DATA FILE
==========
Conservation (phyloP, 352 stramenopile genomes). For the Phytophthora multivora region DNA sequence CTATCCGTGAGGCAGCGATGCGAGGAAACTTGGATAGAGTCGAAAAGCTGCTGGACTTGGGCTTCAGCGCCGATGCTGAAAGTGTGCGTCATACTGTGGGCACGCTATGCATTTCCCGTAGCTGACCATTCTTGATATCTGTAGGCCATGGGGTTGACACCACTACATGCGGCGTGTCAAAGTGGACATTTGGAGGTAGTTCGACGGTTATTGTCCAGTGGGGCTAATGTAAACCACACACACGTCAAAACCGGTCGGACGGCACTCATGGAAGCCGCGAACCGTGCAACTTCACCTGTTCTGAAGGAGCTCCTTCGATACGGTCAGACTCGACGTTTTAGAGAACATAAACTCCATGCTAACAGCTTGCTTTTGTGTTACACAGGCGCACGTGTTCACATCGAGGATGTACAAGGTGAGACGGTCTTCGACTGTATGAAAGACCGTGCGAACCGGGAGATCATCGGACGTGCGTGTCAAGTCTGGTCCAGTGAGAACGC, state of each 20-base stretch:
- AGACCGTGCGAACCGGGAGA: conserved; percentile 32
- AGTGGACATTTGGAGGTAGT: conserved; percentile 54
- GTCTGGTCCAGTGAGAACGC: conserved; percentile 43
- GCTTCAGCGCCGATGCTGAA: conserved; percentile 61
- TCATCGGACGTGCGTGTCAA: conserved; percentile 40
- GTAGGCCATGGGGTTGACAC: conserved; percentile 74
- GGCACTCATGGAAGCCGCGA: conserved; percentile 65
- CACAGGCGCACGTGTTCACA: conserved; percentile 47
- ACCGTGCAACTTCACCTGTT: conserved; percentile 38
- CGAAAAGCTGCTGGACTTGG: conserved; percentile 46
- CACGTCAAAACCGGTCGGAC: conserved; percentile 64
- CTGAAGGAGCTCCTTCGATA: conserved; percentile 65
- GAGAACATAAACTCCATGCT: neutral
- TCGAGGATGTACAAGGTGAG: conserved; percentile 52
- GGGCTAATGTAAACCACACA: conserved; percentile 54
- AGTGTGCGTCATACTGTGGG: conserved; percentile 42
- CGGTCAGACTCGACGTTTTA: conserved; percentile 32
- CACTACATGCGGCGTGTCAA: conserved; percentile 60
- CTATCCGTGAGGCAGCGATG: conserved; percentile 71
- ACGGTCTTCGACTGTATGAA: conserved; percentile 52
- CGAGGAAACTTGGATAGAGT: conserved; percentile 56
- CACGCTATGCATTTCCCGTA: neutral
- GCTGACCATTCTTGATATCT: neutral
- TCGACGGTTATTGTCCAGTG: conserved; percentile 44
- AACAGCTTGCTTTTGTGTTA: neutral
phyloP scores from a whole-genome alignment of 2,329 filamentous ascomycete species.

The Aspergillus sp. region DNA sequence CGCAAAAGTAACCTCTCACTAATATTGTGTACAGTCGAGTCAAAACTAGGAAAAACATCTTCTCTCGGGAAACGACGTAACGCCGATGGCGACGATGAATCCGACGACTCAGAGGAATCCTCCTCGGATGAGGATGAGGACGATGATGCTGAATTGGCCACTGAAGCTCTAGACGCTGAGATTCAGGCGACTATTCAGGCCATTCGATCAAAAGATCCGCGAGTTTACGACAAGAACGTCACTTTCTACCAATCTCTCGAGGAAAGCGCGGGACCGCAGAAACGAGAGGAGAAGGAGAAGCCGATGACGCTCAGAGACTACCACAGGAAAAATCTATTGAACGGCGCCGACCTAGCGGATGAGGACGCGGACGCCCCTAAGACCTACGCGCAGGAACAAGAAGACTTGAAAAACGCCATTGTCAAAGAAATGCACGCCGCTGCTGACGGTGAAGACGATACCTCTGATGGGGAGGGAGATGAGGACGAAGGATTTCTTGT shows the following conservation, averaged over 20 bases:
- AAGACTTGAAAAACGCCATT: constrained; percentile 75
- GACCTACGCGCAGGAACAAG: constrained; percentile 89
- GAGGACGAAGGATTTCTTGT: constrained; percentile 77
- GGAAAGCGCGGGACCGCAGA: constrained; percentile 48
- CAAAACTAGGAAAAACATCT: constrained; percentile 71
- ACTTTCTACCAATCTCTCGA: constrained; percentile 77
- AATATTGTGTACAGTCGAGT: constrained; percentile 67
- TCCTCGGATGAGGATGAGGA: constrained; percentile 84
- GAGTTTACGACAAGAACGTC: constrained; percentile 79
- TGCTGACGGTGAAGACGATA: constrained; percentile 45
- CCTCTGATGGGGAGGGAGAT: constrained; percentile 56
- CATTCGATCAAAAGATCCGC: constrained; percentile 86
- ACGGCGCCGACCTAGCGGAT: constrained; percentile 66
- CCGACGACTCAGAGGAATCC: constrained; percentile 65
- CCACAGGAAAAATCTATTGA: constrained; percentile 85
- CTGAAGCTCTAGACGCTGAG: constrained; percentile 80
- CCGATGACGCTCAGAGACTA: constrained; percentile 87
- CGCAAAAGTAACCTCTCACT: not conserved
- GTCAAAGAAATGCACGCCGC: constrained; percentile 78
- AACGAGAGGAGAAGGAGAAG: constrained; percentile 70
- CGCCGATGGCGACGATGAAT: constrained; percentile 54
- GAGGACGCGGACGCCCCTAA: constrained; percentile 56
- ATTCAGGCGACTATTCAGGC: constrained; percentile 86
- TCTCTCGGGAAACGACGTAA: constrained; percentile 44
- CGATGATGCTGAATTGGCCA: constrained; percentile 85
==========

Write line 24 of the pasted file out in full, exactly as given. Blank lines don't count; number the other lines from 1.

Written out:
- GCTGACCATTCTTGATATCT: neutral